Economic Espionage: The Perfect Storm

Today’s CEOs, be they from large multinational enterprises or smaller shops, need to think about the effects economic espionage may have on their companies. Their own intellectual property, trade secrets and personnel are all of interest to others. In addition, data provided to and received from customers, clients and employees may prove to be the most sensitive.

The option to ignore espionage risks is no longer a viable option. You may think you have nothing to steal, but you’re wrong. We previously spoke of the presence of nation-state actors, unscrupulous competitors and the insider in a global setting. Add organized criminal elements to the mix, and we have the makings of a perfect storm.

Where Does Organized Crime Thrive?

We are living and working in an era of fragile geopolitical realities. Over 50 percent of countries are identified within the “2015 Fragile States Index” as warranting a warning or alert status. The perception of fragility is further bolstered by the “Corruption Perception Index 2014,” which noted 69 percent of the countries received a score of less than 50 out of 100 — so did 53 percent of the G20 countries.

Fragile states are also where we find corrupt business practices tend to be the norm. With one feeding the other, we end up with a robust, fertile environment for organized criminal elements to operate, oftentimes with impunity. The Global Initiative Against Transnational Organized Crime recently issued its conference report, which highlighted the resilience of the organized criminal elements in fragile environments.

When one reviews the economic realities of a given environment, especially in those nations where the gross national production (GNP) is tied to one specific industry or sector, the likelihood of a nation-state supporting the local companies vis-à-vis a competitor is easily understood. This provides a different dynamic for economic espionage — one that may not necessarily be tied to the national security interests of a given country. One has only to review the U.S. Trade Representatives’ “2015 Special 301 Report,” which identifies 37 countries that have been placed on a watch list, with 13 on a priority watch list.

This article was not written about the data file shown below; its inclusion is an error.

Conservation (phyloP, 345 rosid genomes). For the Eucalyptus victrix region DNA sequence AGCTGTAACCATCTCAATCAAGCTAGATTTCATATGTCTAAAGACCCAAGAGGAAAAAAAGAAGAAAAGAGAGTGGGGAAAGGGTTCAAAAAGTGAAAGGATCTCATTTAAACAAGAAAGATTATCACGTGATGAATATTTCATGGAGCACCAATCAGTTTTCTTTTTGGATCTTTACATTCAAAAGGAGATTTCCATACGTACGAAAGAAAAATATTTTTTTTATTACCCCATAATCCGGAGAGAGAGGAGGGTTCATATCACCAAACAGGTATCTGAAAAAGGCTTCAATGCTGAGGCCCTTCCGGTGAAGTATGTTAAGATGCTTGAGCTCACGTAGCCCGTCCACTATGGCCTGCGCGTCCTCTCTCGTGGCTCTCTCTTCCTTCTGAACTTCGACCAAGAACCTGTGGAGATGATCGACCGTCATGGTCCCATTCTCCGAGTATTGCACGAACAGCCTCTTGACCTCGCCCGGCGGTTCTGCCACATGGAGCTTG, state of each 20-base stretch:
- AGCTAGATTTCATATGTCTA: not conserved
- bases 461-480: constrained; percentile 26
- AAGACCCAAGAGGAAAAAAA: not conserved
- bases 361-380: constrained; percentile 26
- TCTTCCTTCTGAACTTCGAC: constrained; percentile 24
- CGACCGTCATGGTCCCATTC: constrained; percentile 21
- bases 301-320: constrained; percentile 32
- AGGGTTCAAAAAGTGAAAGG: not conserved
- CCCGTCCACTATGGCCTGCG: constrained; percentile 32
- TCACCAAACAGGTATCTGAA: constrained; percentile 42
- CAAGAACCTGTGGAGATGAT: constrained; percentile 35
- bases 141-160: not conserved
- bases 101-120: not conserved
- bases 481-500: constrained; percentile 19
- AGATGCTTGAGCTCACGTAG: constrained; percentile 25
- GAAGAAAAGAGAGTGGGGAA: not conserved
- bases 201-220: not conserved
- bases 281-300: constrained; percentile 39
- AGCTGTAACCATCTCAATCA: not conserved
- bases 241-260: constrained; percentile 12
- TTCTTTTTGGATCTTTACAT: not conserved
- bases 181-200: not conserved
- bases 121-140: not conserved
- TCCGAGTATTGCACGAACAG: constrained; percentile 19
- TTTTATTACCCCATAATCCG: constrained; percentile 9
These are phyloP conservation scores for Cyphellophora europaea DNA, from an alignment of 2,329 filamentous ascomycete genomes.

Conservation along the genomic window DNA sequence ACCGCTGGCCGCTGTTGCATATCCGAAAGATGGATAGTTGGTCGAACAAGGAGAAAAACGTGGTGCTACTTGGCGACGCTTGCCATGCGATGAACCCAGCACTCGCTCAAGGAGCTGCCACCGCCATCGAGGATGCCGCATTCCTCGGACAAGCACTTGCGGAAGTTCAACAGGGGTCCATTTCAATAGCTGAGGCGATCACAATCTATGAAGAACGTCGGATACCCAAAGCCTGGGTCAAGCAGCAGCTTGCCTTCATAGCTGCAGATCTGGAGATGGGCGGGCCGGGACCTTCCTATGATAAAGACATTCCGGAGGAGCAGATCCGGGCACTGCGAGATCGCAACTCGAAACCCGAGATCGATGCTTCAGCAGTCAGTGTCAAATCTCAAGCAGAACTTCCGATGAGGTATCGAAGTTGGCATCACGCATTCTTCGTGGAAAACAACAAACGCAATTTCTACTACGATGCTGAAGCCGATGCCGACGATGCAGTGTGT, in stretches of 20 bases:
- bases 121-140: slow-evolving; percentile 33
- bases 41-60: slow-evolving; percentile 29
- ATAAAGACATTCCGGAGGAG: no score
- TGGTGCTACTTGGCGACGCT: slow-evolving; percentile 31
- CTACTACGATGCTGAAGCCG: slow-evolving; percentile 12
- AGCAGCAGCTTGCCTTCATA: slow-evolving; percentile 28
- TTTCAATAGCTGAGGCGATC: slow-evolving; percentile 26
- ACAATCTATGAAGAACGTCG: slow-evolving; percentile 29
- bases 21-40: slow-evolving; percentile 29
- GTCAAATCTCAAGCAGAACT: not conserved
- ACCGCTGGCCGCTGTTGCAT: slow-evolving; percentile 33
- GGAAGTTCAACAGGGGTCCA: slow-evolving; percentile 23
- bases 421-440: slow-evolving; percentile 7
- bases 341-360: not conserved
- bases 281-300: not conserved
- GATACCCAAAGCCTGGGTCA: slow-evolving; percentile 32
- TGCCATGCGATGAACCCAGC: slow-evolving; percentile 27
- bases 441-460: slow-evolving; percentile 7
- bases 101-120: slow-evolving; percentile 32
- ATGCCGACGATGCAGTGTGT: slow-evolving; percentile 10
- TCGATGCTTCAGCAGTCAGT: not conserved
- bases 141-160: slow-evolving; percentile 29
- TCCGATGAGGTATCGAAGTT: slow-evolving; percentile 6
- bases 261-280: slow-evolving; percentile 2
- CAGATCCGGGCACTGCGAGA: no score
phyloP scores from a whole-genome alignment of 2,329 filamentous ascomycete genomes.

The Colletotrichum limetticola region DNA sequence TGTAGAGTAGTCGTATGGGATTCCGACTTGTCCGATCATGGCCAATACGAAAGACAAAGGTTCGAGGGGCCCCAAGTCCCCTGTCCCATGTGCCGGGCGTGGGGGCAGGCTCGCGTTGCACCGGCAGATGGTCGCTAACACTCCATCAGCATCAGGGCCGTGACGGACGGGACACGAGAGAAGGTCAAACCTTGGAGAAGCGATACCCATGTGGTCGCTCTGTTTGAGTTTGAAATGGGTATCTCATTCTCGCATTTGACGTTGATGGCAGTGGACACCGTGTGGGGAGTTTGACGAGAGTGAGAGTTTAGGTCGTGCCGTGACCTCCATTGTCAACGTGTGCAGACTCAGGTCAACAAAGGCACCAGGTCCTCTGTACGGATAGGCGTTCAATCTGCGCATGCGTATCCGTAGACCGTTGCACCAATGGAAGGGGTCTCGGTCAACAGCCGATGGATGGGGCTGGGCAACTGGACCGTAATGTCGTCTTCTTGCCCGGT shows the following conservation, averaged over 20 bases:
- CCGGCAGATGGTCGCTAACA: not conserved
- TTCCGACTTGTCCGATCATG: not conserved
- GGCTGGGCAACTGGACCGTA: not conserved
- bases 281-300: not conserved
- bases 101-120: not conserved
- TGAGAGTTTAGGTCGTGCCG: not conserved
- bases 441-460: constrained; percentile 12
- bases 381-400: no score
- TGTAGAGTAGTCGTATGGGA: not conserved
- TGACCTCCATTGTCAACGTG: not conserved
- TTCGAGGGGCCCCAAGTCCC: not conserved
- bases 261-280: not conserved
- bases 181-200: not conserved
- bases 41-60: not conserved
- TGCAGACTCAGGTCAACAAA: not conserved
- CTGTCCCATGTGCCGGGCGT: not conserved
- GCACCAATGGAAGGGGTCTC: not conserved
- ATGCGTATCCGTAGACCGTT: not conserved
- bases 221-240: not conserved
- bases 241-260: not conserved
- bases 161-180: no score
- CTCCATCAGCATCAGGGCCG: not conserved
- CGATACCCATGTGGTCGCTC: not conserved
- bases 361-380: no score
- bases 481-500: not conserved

How Economic Espionage Works

The 301 Report detailed how intellectual property and trade secrets are stolen and exploited within the identified countries. In many cases, a counterfeit of an original work is created. Even though the illicit version of a given product is manufactured using inferior components and with little or no quality control, the product proves to be sufficiently similar to find its way into legitimate supply chains.

In every instance, the rightful owner of the technology or design is deprived of a sale, and reputation is at risk when the unwitting customer’s newly purchased item fails or otherwise compromises systems or networks. A high-profile instance occurred in 2012, when the Senate Armed Services Committee released a report citing 1,800 cases of counterfeit electronic parts in critical military weapons systems. The total number of counterfeit parts found in the supply chain exceeded 1 million.

The Perfect Storm Builds

The aforementioned conditions create an ideal climate for building a perfect storm of activity for the unprepared and unknowing target company.

The hypothetical may look like this: A nation-state requires an industrial sector to be robust and successful in order to continue to provide employment, generate tax revenue, support the national infrastructure or enhance the nation’s capabilities with respect to national security. This starting point now places all companies (outside of the nation’s borders) in the identified sector ripe for economic espionage. The appropriate agency, ministry or department is engaged to conduct a competitive intelligence analysis to determine how best to help its sector succeed.

The Storm Hits

The target company is selected and the planning begins. Within those nations where corrupt business practices are prevalent, contact with criminal elements is the norm. In others, it’s not hard to imagine the ease with which a connection can be made on behalf of the state.

The criminal entities are tasked by the nation-state to:

  • Collect personal/professional information on key individual decision-makers and their families;
  • Identify and map the supply chain as well as fulfillment chain for the company;
  • Manipulate insiders or technical vulnerabilities to steal intellectual property, trade secrets or other sensitive data.

The nation-state provides the collected information, coupled with information obtained via other means, to their indigenous company (your competition). It may also recommend and fund the acquisition of key personnel from the targeted company. This is a tactic designed to weaken the bench of the targeted company that then causes it to step back and reassess during a period of disruption.

If the activity is compromised or otherwise percolates to the surface, the nation-state has full and complete plausible deniability. The refrain, “These criminal actions will be investigated,” can be expected.

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Christopher Burgess

CEO at Prevendra

Christopher Burgess is the CEO of Prevendra, a security, privacy and intelligence company. He is also an author,...